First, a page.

Then, of course, the editorial naturally evolves into how cap and trade will bring about the Mayan end-times and we'll all have to eat dog in Kenya, plus a few other toe-the-line talking points.

Thanks so much for sharing Kathleen! You always enrich this forum! :-)

Posted by hmmm, a resident of Another Pleasanton neighborhood
on Apr 27, 2012 at 4:04 pm

I thought it was a very good article. We have serious problems, no one who has kids in the school system can dispute this. The taxes proposed are not going to save the day, far from it, and it would be wonderful if we could start discussing the issues reasonably rather than sticking our heads in the sand.

Posted by Tracey, a resident of Amberwood/Wood Meadows
on Apr 27, 2012 at 4:11 pm

hmmm, your words are wise and have given me much to think about. Yes, increased taxes are not going to save the budget--how could they? What we need to do is somehow get more money into the budget, not waste time on non-issues like how much tax revenue we bring in. What to do...what to do...

Posted by Kathleen Ruegsegger, a resident of Vintage Hills Elementary School
on Apr 27, 2012 at 4:24 pm

Well, let's see--Joel Kotkin is a Truman Democrat, attended UC Berkeley, and:

"A leading expert on the evolution of cities, towns, and rural places, Mr. Kotkin has written major reports on the future of New York, St. Louis, Los Angeles, rural North Dakota, suburban Montreal, and the Inland Empire region of southern California. He writes for The Wall Street Journal, the Los Angeles Times, The Washington Post, Inc. Magazine, and The American Enterprise among other publications. He lectures widely in Asia, Europe, and North America.

"As a Senior Research Fellow at the New America Foundation, Mr. Kotkin wrote on issues relating to the future of California as well as on national economic, social, and political developments. He worked on research projects relating to infrastructure development, the American heartland, the Houston region, and the future of suburbia."

New America Foundation: "The New America Foundation is a nonprofit, nonpartisan public policy institute that invests in new thinkers and new ideas to address the next generation of challenges facing the United States."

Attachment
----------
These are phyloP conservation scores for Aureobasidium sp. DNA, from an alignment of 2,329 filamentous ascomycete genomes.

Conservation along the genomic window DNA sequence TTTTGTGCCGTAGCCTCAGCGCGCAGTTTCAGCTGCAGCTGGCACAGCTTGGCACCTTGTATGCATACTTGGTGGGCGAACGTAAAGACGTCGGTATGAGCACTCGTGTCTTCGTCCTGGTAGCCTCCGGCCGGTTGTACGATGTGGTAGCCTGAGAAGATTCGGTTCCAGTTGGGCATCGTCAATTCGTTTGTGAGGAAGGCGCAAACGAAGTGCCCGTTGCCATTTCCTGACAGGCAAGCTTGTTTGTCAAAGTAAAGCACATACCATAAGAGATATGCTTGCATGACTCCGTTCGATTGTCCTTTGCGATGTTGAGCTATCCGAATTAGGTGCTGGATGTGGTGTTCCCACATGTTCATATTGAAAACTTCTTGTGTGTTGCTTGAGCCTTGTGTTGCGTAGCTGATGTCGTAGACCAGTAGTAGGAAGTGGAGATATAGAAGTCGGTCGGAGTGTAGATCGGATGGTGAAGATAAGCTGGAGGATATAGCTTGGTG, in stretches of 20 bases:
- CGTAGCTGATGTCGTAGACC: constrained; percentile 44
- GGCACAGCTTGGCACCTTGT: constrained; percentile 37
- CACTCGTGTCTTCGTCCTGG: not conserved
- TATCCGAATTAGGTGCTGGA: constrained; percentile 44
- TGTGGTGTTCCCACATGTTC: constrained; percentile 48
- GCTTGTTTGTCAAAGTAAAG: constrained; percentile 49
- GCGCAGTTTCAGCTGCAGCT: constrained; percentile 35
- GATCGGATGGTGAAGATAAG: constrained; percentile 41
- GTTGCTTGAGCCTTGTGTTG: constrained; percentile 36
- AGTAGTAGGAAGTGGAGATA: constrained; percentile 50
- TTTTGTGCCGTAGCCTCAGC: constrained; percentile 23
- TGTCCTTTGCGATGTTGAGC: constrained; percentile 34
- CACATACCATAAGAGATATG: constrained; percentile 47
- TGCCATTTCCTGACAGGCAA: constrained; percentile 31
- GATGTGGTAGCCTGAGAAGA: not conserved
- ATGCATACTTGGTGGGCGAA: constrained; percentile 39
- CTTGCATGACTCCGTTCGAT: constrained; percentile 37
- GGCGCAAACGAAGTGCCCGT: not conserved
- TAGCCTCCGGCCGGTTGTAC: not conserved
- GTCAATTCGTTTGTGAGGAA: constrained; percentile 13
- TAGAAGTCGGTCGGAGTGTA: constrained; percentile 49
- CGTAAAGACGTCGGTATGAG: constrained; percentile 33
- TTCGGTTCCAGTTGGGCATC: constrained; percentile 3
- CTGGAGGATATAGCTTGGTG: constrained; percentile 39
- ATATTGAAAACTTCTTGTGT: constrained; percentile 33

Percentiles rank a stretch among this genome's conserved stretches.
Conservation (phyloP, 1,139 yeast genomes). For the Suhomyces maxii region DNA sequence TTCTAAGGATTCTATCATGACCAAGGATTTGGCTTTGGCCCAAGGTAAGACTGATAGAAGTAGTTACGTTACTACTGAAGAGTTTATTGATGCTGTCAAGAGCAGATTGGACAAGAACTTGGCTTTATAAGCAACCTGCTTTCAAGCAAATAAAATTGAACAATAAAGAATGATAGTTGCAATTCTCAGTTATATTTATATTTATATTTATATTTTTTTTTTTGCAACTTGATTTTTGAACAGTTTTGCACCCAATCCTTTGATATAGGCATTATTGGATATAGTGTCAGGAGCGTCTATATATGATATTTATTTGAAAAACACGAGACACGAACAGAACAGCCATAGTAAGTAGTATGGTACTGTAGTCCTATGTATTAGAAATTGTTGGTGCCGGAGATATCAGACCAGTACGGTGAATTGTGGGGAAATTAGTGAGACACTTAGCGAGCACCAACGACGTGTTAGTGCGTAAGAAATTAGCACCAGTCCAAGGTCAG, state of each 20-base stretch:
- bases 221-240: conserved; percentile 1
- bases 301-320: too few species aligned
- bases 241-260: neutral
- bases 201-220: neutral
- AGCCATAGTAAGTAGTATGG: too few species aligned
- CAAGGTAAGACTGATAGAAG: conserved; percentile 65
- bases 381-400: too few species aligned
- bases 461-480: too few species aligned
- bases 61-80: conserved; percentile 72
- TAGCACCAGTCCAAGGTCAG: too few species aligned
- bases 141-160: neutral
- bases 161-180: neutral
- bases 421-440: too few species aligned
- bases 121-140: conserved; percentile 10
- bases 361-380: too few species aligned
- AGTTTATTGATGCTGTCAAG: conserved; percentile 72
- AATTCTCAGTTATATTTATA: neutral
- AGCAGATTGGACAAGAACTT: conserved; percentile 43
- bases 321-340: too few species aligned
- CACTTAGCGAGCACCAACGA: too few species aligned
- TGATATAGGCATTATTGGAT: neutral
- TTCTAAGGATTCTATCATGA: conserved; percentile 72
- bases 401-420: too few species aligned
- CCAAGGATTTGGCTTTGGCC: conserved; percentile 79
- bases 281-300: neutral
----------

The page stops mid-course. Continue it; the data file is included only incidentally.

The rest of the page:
I can see where you would just want/need to ignore all that and paint it with dogs and the drama of the end of the world to distract readers.

Posted by Tracey, a resident of Amberwood/Wood Meadows
on Apr 27, 2012 at 4:28 pm

A Truman Democrat you say? WOW! Truman? That'll help wash the dog down when the liberals destroy California.

Posted by hmmm, a resident of Another Pleasanton neighborhood
on Apr 27, 2012 at 4:43 pm

I am so sick of your postings Tracey / your 50 other web personalities. You are trying to stop conversations because you are scared of what is going to happen when people wake up and say NO and elect some honest people of either party to office. I can't wait until you can't use union employee's dues for political campaigns any more, bet that is causing a few sleepless nights . . .

Posted by Tracey, a resident of Amberwood/Wood Meadows
on Apr 27, 2012 at 4:49 pm

Sounds like you'd be more comfortable in a country where speech isn't free. Why don't you leave America to the patriots?

Posted by Kathleen Ruegsegger, a resident of Vintage Hills Elementary School
on Apr 27, 2012 at 4:54 pm

You can use what's left of the Salton Sea to wash down the dog. On the "what to do" front . . . substantial budget cuts would be a good starting point to balance the budget.

Speaking of budgets, they only have to sorta look balanced: Web Link

Posted by hmmm, a resident of Another Pleasanton neighborhood
on Apr 27, 2012 at 5:19 pm

I would be delighted to live in a country where union employees weren't made to pay, out of their wages, for someone else - union bosses - to speak for them and drive an agenda that isn't at all in their favor in many cases. Ie. their fellow employees getting fired so others can get unsustainable raises and pensions. No chance whatsoever for the young getting a job so the old can game the system.

I'd also be delighted if you could actually discuss why you personally think taxes will help anything useful - so far from what I've read they are paying for salaries and pension and status quo, but not helping useful at all.

But I know where you're coming from and you're not going to do anything useful on this forum. And things are getting dire, so throwing more money down the garbage can clearly isn't going to do the trick, stopping spending on useless things will.

Posted by Bessie, a resident of Bridle Creek
on Apr 27, 2012 at 5:27 pm